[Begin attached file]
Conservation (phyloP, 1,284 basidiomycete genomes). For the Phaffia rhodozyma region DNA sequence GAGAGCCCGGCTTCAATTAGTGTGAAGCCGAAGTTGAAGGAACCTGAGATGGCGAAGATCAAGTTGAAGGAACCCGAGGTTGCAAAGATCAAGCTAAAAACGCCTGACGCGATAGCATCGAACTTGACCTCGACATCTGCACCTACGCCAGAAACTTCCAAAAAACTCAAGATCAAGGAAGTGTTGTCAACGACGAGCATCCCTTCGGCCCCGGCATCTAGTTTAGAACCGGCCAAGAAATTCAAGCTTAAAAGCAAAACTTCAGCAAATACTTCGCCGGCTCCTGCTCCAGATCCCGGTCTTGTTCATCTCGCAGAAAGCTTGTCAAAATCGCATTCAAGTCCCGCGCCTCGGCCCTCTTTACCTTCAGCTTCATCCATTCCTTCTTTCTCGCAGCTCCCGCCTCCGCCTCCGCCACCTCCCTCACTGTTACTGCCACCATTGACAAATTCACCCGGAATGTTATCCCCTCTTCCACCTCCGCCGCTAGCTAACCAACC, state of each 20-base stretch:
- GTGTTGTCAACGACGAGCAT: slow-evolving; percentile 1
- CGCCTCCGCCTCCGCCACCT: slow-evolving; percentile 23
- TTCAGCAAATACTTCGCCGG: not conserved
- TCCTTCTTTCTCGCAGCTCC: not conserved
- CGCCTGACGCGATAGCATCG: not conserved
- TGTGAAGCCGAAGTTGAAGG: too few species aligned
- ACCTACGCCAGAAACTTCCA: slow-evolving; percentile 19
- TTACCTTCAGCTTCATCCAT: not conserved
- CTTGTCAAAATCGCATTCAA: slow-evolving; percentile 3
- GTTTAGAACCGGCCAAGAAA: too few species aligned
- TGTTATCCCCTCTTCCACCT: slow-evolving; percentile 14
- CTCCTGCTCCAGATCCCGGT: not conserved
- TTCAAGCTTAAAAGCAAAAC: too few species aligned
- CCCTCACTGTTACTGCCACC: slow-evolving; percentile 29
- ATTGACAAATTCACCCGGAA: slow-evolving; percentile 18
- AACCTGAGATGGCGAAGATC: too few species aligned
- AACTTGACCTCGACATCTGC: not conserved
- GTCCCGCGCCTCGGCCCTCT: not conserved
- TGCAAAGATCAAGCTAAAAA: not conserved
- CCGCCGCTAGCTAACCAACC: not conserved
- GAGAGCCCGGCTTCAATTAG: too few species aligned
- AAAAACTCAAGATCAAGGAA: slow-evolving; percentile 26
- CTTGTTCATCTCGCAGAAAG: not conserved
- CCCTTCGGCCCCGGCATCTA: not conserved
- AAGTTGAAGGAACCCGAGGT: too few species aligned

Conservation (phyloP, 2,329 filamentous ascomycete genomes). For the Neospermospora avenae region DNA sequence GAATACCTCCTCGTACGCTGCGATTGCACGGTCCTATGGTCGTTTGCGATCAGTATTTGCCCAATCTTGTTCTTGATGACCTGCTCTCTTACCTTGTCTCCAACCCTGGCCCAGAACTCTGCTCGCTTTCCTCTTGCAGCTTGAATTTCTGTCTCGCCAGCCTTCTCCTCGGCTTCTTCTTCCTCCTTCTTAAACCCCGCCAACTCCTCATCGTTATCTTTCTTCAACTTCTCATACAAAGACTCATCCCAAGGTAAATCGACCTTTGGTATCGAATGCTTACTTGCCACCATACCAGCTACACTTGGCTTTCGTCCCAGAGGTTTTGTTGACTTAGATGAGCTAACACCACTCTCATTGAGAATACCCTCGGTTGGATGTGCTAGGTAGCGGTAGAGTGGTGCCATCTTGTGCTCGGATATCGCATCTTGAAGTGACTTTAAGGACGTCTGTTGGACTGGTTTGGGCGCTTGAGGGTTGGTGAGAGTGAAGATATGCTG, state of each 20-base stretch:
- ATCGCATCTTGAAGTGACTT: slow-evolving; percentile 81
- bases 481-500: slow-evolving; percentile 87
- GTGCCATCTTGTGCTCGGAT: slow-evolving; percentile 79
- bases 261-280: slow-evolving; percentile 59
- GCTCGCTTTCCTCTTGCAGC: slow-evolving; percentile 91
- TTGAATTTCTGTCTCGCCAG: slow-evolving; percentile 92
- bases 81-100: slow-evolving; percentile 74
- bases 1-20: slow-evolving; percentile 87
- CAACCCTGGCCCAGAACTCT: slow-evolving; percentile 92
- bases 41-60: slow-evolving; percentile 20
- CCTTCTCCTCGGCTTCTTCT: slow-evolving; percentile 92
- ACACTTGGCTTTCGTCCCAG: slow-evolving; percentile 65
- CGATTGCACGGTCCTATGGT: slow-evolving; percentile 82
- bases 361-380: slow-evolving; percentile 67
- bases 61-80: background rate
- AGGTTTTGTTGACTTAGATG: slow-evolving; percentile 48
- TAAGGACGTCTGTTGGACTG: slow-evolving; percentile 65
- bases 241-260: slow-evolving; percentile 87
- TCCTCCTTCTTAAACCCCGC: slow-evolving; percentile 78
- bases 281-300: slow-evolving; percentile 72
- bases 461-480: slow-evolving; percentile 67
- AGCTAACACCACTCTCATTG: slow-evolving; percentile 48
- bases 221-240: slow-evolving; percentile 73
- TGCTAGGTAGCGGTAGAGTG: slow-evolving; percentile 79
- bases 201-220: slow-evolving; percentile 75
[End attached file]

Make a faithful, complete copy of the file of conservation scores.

Conservation (phyloP, 1,284 basidiomycete genomes). For the Phaffia rhodozyma region DNA sequence GAGAGCCCGGCTTCAATTAGTGTGAAGCCGAAGTTGAAGGAACCTGAGATGGCGAAGATCAAGTTGAAGGAACCCGAGGTTGCAAAGATCAAGCTAAAAACGCCTGACGCGATAGCATCGAACTTGACCTCGACATCTGCACCTACGCCAGAAACTTCCAAAAAACTCAAGATCAAGGAAGTGTTGTCAACGACGAGCATCCCTTCGGCCCCGGCATCTAGTTTAGAACCGGCCAAGAAATTCAAGCTTAAAAGCAAAACTTCAGCAAATACTTCGCCGGCTCCTGCTCCAGATCCCGGTCTTGTTCATCTCGCAGAAAGCTTGTCAAAATCGCATTCAAGTCCCGCGCCTCGGCCCTCTTTACCTTCAGCTTCATCCATTCCTTCTTTCTCGCAGCTCCCGCCTCCGCCTCCGCCACCTCCCTCACTGTTACTGCCACCATTGACAAATTCACCCGGAATGTTATCCCCTCTTCCACCTCCGCCGCTAGCTAACCAACC, state of each 20-base stretch:
- GTGTTGTCAACGACGAGCAT: slow-evolving; percentile 1
- CGCCTCCGCCTCCGCCACCT: slow-evolving; percentile 23
- TTCAGCAAATACTTCGCCGG: not conserved
- TCCTTCTTTCTCGCAGCTCC: not conserved
- CGCCTGACGCGATAGCATCG: not conserved
- TGTGAAGCCGAAGTTGAAGG: too few species aligned
- ACCTACGCCAGAAACTTCCA: slow-evolving; percentile 19
- TTACCTTCAGCTTCATCCAT: not conserved
- CTTGTCAAAATCGCATTCAA: slow-evolving; percentile 3
- GTTTAGAACCGGCCAAGAAA: too few species aligned
- TGTTATCCCCTCTTCCACCT: slow-evolving; percentile 14
- CTCCTGCTCCAGATCCCGGT: not conserved
- TTCAAGCTTAAAAGCAAAAC: too few species aligned
- CCCTCACTGTTACTGCCACC: slow-evolving; percentile 29
- ATTGACAAATTCACCCGGAA: slow-evolving; percentile 18
- AACCTGAGATGGCGAAGATC: too few species aligned
- AACTTGACCTCGACATCTGC: not conserved
- GTCCCGCGCCTCGGCCCTCT: not conserved
- TGCAAAGATCAAGCTAAAAA: not conserved
- CCGCCGCTAGCTAACCAACC: not conserved
- GAGAGCCCGGCTTCAATTAG: too few species aligned
- AAAAACTCAAGATCAAGGAA: slow-evolving; percentile 26
- CTTGTTCATCTCGCAGAAAG: not conserved
- CCCTTCGGCCCCGGCATCTA: not conserved
- AAGTTGAAGGAACCCGAGGT: too few species aligned

Conservation (phyloP, 2,329 filamentous ascomycete genomes). For the Neospermospora avenae region DNA sequence GAATACCTCCTCGTACGCTGCGATTGCACGGTCCTATGGTCGTTTGCGATCAGTATTTGCCCAATCTTGTTCTTGATGACCTGCTCTCTTACCTTGTCTCCAACCCTGGCCCAGAACTCTGCTCGCTTTCCTCTTGCAGCTTGAATTTCTGTCTCGCCAGCCTTCTCCTCGGCTTCTTCTTCCTCCTTCTTAAACCCCGCCAACTCCTCATCGTTATCTTTCTTCAACTTCTCATACAAAGACTCATCCCAAGGTAAATCGACCTTTGGTATCGAATGCTTACTTGCCACCATACCAGCTACACTTGGCTTTCGTCCCAGAGGTTTTGTTGACTTAGATGAGCTAACACCACTCTCATTGAGAATACCCTCGGTTGGATGTGCTAGGTAGCGGTAGAGTGGTGCCATCTTGTGCTCGGATATCGCATCTTGAAGTGACTTTAAGGACGTCTGTTGGACTGGTTTGGGCGCTTGAGGGTTGGTGAGAGTGAAGATATGCTG, state of each 20-base stretch:
- ATCGCATCTTGAAGTGACTT: slow-evolving; percentile 81
- bases 481-500: slow-evolving; percentile 87
- GTGCCATCTTGTGCTCGGAT: slow-evolving; percentile 79
- bases 261-280: slow-evolving; percentile 59
- GCTCGCTTTCCTCTTGCAGC: slow-evolving; percentile 91
- TTGAATTTCTGTCTCGCCAG: slow-evolving; percentile 92
- bases 81-100: slow-evolving; percentile 74
- bases 1-20: slow-evolving; percentile 87
- CAACCCTGGCCCAGAACTCT: slow-evolving; percentile 92
- bases 41-60: slow-evolving; percentile 20
- CCTTCTCCTCGGCTTCTTCT: slow-evolving; percentile 92
- ACACTTGGCTTTCGTCCCAG: slow-evolving; percentile 65
- CGATTGCACGGTCCTATGGT: slow-evolving; percentile 82
- bases 361-380: slow-evolving; percentile 67
- bases 61-80: background rate
- AGGTTTTGTTGACTTAGATG: slow-evolving; percentile 48
- TAAGGACGTCTGTTGGACTG: slow-evolving; percentile 65
- bases 241-260: slow-evolving; percentile 87
- TCCTCCTTCTTAAACCCCGC: slow-evolving; percentile 78
- bases 281-300: slow-evolving; percentile 72
- bases 461-480: slow-evolving; percentile 67
- AGCTAACACCACTCTCATTG: slow-evolving; percentile 48
- bases 221-240: slow-evolving; percentile 73
- TGCTAGGTAGCGGTAGAGTG: slow-evolving; percentile 79
- bases 201-220: slow-evolving; percentile 75